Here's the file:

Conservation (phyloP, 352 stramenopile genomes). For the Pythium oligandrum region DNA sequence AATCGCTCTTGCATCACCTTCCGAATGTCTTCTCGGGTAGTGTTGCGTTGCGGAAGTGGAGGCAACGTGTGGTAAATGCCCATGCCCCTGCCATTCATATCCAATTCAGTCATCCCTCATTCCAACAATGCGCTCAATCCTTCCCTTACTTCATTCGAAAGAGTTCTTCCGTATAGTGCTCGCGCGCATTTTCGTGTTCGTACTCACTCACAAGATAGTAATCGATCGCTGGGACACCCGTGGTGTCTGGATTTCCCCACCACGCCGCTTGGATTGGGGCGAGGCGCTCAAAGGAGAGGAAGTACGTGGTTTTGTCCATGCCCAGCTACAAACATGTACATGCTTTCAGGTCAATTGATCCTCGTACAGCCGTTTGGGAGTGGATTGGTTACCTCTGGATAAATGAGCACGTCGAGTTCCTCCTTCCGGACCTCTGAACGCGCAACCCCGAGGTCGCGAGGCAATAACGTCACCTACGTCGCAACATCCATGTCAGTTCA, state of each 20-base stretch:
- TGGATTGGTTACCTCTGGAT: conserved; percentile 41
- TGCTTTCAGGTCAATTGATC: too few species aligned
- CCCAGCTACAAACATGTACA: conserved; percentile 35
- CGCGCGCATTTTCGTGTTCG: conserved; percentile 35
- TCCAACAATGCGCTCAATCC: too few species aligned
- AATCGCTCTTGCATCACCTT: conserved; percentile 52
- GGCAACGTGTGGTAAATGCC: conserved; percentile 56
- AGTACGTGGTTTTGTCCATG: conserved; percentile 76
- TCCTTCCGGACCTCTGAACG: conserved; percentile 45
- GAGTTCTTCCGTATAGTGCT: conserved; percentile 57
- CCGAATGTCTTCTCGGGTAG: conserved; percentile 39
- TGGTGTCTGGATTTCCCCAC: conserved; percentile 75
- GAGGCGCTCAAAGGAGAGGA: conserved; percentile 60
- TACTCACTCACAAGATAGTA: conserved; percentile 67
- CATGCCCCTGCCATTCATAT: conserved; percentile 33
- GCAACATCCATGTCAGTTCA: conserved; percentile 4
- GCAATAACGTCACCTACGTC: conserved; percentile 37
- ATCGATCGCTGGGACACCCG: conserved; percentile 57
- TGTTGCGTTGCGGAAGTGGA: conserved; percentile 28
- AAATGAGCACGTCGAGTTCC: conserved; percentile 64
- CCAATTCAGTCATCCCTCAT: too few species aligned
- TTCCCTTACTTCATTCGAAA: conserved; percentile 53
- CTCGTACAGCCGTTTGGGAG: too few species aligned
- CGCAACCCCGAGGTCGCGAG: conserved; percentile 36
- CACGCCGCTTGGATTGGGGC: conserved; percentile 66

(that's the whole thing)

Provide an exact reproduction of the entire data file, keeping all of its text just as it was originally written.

Conservation (phyloP, 352 stramenopile genomes). For the Pythium oligandrum region DNA sequence AATCGCTCTTGCATCACCTTCCGAATGTCTTCTCGGGTAGTGTTGCGTTGCGGAAGTGGAGGCAACGTGTGGTAAATGCCCATGCCCCTGCCATTCATATCCAATTCAGTCATCCCTCATTCCAACAATGCGCTCAATCCTTCCCTTACTTCATTCGAAAGAGTTCTTCCGTATAGTGCTCGCGCGCATTTTCGTGTTCGTACTCACTCACAAGATAGTAATCGATCGCTGGGACACCCGTGGTGTCTGGATTTCCCCACCACGCCGCTTGGATTGGGGCGAGGCGCTCAAAGGAGAGGAAGTACGTGGTTTTGTCCATGCCCAGCTACAAACATGTACATGCTTTCAGGTCAATTGATCCTCGTACAGCCGTTTGGGAGTGGATTGGTTACCTCTGGATAAATGAGCACGTCGAGTTCCTCCTTCCGGACCTCTGAACGCGCAACCCCGAGGTCGCGAGGCAATAACGTCACCTACGTCGCAACATCCATGTCAGTTCA, state of each 20-base stretch:
- TGGATTGGTTACCTCTGGAT: conserved; percentile 41
- TGCTTTCAGGTCAATTGATC: too few species aligned
- CCCAGCTACAAACATGTACA: conserved; percentile 35
- CGCGCGCATTTTCGTGTTCG: conserved; percentile 35
- TCCAACAATGCGCTCAATCC: too few species aligned
- AATCGCTCTTGCATCACCTT: conserved; percentile 52
- GGCAACGTGTGGTAAATGCC: conserved; percentile 56
- AGTACGTGGTTTTGTCCATG: conserved; percentile 76
- TCCTTCCGGACCTCTGAACG: conserved; percentile 45
- GAGTTCTTCCGTATAGTGCT: conserved; percentile 57
- CCGAATGTCTTCTCGGGTAG: conserved; percentile 39
- TGGTGTCTGGATTTCCCCAC: conserved; percentile 75
- GAGGCGCTCAAAGGAGAGGA: conserved; percentile 60
- TACTCACTCACAAGATAGTA: conserved; percentile 67
- CATGCCCCTGCCATTCATAT: conserved; percentile 33
- GCAACATCCATGTCAGTTCA: conserved; percentile 4
- GCAATAACGTCACCTACGTC: conserved; percentile 37
- ATCGATCGCTGGGACACCCG: conserved; percentile 57
- TGTTGCGTTGCGGAAGTGGA: conserved; percentile 28
- AAATGAGCACGTCGAGTTCC: conserved; percentile 64
- CCAATTCAGTCATCCCTCAT: too few species aligned
- TTCCCTTACTTCATTCGAAA: conserved; percentile 53
- CTCGTACAGCCGTTTGGGAG: too few species aligned
- CGCAACCCCGAGGTCGCGAG: conserved; percentile 36
- CACGCCGCTTGGATTGGGGC: conserved; percentile 66